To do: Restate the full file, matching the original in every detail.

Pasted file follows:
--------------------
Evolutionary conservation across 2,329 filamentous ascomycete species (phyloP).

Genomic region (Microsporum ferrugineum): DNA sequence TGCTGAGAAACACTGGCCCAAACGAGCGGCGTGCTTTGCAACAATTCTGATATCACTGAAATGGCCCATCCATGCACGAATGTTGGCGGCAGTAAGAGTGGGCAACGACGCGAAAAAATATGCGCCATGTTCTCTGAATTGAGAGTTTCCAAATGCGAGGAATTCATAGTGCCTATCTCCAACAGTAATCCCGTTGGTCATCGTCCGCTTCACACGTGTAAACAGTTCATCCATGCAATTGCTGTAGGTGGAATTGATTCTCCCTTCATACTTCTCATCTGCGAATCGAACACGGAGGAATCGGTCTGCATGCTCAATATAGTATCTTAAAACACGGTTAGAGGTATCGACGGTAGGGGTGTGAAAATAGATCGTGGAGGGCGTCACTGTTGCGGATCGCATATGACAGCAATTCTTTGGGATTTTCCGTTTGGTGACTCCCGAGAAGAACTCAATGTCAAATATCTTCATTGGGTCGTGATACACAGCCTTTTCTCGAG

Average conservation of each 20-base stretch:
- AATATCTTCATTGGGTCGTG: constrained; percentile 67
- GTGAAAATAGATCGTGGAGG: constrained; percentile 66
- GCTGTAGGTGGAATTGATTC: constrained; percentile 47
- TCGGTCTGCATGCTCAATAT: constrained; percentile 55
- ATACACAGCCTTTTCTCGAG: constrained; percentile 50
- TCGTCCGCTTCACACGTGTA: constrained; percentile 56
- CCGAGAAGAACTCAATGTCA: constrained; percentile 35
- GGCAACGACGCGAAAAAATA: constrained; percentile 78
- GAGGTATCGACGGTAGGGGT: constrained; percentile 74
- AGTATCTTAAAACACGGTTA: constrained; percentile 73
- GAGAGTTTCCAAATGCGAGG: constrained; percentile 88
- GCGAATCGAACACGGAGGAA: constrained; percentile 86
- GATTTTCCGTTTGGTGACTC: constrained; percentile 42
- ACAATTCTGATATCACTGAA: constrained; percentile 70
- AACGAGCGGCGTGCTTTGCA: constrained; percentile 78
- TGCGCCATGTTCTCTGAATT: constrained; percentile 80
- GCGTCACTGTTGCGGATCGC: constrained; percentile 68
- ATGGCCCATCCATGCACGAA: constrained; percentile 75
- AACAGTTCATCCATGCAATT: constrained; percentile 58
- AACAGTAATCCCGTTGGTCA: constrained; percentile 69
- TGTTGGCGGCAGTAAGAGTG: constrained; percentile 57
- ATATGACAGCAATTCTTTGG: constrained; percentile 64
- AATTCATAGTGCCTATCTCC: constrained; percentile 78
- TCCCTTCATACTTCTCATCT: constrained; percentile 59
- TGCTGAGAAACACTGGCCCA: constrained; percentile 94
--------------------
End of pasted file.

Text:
Evolutionary conservation across 2,329 filamentous ascomycete species (phyloP).

Genomic region (Microsporum ferrugineum): DNA sequence TGCTGAGAAACACTGGCCCAAACGAGCGGCGTGCTTTGCAACAATTCTGATATCACTGAAATGGCCCATCCATGCACGAATGTTGGCGGCAGTAAGAGTGGGCAACGACGCGAAAAAATATGCGCCATGTTCTCTGAATTGAGAGTTTCCAAATGCGAGGAATTCATAGTGCCTATCTCCAACAGTAATCCCGTTGGTCATCGTCCGCTTCACACGTGTAAACAGTTCATCCATGCAATTGCTGTAGGTGGAATTGATTCTCCCTTCATACTTCTCATCTGCGAATCGAACACGGAGGAATCGGTCTGCATGCTCAATATAGTATCTTAAAACACGGTTAGAGGTATCGACGGTAGGGGTGTGAAAATAGATCGTGGAGGGCGTCACTGTTGCGGATCGCATATGACAGCAATTCTTTGGGATTTTCCGTTTGGTGACTCCCGAGAAGAACTCAATGTCAAATATCTTCATTGGGTCGTGATACACAGCCTTTTCTCGAG

Average conservation of each 20-base stretch:
- AATATCTTCATTGGGTCGTG: constrained; percentile 67
- GTGAAAATAGATCGTGGAGG: constrained; percentile 66
- GCTGTAGGTGGAATTGATTC: constrained; percentile 47
- TCGGTCTGCATGCTCAATAT: constrained; percentile 55
- ATACACAGCCTTTTCTCGAG: constrained; percentile 50
- TCGTCCGCTTCACACGTGTA: constrained; percentile 56
- CCGAGAAGAACTCAATGTCA: constrained; percentile 35
- GGCAACGACGCGAAAAAATA: constrained; percentile 78
- GAGGTATCGACGGTAGGGGT: constrained; percentile 74
- AGTATCTTAAAACACGGTTA: constrained; percentile 73
- GAGAGTTTCCAAATGCGAGG: constrained; percentile 88
- GCGAATCGAACACGGAGGAA: constrained; percentile 86
- GATTTTCCGTTTGGTGACTC: constrained; percentile 42
- ACAATTCTGATATCACTGAA: constrained; percentile 70
- AACGAGCGGCGTGCTTTGCA: constrained; percentile 78
- TGCGCCATGTTCTCTGAATT: constrained; percentile 80
- GCGTCACTGTTGCGGATCGC: constrained; percentile 68
- ATGGCCCATCCATGCACGAA: constrained; percentile 75
- AACAGTTCATCCATGCAATT: constrained; percentile 58
- AACAGTAATCCCGTTGGTCA: constrained; percentile 69
- TGTTGGCGGCAGTAAGAGTG: constrained; percentile 57
- ATATGACAGCAATTCTTTGG: constrained; percentile 64
- AATTCATAGTGCCTATCTCC: constrained; percentile 78
- TCCCTTCATACTTCTCATCT: constrained; percentile 59
- TGCTGAGAAACACTGGCCCA: constrained; percentile 94